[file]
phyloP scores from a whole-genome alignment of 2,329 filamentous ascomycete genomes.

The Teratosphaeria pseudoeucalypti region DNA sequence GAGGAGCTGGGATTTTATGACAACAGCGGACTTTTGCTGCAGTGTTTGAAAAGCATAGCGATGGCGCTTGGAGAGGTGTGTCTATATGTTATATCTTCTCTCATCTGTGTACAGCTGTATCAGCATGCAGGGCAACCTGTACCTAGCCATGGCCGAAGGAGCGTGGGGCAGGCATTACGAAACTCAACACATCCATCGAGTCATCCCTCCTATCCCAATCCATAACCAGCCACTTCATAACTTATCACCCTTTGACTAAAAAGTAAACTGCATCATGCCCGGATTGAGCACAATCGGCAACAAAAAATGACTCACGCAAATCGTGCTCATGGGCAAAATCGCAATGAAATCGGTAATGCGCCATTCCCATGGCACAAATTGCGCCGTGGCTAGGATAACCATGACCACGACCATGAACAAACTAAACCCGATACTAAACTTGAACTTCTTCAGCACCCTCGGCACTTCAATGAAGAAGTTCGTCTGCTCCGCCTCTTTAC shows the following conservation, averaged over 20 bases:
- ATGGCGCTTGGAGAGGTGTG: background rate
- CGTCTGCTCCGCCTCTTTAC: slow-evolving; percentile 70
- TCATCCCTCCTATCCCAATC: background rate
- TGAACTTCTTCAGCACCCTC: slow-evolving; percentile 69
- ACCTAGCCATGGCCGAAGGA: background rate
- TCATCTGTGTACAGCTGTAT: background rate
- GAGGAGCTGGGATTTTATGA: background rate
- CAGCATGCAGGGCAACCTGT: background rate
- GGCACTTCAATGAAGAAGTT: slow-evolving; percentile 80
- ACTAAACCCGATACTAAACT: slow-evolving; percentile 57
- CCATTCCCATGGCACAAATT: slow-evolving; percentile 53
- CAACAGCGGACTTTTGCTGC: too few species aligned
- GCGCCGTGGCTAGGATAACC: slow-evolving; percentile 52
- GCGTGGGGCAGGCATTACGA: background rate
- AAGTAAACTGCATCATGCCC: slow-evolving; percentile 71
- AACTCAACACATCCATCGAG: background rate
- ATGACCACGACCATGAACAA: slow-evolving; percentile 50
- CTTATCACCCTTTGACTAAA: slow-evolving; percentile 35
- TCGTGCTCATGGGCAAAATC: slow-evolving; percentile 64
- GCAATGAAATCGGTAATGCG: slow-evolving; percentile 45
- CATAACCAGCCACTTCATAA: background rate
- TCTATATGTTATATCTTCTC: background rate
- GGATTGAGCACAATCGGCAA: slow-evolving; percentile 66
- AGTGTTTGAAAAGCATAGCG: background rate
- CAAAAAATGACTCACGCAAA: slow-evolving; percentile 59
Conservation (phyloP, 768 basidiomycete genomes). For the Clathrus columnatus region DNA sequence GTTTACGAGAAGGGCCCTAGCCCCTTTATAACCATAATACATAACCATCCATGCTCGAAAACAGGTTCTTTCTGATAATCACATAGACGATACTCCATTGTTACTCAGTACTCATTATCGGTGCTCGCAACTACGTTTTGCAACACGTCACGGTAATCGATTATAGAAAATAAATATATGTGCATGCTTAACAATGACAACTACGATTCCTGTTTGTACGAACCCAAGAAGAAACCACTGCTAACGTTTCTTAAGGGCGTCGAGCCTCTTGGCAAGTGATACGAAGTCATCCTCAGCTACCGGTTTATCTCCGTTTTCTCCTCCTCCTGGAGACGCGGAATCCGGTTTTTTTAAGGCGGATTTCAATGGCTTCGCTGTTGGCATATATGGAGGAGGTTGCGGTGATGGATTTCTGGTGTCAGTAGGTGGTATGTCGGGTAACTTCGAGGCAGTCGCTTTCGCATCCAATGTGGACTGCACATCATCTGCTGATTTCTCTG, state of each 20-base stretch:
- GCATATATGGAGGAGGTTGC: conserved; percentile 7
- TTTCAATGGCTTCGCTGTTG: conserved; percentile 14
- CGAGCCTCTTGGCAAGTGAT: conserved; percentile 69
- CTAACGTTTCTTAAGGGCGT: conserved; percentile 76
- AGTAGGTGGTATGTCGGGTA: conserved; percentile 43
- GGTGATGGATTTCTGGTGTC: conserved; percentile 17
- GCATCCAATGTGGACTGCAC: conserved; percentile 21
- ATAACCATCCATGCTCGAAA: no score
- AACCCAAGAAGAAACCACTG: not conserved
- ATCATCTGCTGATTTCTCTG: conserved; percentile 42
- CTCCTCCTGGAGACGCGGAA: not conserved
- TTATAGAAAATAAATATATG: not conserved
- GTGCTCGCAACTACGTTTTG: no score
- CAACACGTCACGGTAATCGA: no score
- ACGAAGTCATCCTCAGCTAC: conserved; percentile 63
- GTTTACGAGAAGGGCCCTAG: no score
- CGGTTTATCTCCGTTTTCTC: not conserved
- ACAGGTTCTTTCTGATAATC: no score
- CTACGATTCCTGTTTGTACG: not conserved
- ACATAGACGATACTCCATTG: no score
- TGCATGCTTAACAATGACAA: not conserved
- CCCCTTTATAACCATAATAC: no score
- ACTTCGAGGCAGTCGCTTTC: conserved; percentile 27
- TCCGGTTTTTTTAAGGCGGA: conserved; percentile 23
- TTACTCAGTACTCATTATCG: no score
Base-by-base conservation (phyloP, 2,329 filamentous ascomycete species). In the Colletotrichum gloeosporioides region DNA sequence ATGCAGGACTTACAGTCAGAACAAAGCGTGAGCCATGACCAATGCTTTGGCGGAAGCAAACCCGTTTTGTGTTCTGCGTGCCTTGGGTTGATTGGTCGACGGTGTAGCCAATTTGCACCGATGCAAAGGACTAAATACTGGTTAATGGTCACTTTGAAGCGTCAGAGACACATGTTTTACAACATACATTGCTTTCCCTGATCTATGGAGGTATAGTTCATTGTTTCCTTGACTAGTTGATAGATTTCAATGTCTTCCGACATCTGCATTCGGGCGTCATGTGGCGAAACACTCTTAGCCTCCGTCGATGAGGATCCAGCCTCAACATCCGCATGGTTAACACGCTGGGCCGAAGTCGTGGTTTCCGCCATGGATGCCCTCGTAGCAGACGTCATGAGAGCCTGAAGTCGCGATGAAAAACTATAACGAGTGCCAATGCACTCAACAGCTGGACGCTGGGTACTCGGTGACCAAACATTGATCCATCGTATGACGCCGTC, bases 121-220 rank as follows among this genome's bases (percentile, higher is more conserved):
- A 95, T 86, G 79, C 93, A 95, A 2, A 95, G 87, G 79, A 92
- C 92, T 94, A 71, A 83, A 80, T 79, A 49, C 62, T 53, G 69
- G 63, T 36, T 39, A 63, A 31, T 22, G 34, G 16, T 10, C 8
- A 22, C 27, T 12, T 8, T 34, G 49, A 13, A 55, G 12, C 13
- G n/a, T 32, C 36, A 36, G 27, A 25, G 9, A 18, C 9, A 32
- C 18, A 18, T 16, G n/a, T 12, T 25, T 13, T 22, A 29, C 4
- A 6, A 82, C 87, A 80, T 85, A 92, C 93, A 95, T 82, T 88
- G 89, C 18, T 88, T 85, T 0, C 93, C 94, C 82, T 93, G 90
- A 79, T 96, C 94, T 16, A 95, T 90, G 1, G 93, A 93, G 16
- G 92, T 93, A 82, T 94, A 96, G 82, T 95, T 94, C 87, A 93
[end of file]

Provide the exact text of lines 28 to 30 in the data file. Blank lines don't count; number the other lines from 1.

Conservation (phyloP, 768 basidiomycete genomes). For the Clathrus columnatus region DNA sequence GTTTACGAGAAGGGCCCTAGCCCCTTTATAACCATAATACATAACCATCCATGCTCGAAAACAGGTTCTTTCTGATAATCACATAGACGATACTCCATTGTTACTCAGTACTCATTATCGGTGCTCGCAACTACGTTTTGCAACACGTCACGGTAATCGATTATAGAAAATAAATATATGTGCATGCTTAACAATGACAACTACGATTCCTGTTTGTACGAACCCAAGAAGAAACCACTGCTAACGTTTCTTAAGGGCGTCGAGCCTCTTGGCAAGTGATACGAAGTCATCCTCAGCTACCGGTTTATCTCCGTTTTCTCCTCCTCCTGGAGACGCGGAATCCGGTTTTTTTAAGGCGGATTTCAATGGCTTCGCTGTTGGCATATATGGAGGAGGTTGCGGTGATGGATTTCTGGTGTCAGTAGGTGGTATGTCGGGTAACTTCGAGGCAGTCGCTTTCGCATCCAATGTGGACTGCACATCATCTGCTGATTTCTCTG, state of each 20-base stretch:
- GCATATATGGAGGAGGTTGC: conserved; percentile 7
- TTTCAATGGCTTCGCTGTTG: conserved; percentile 14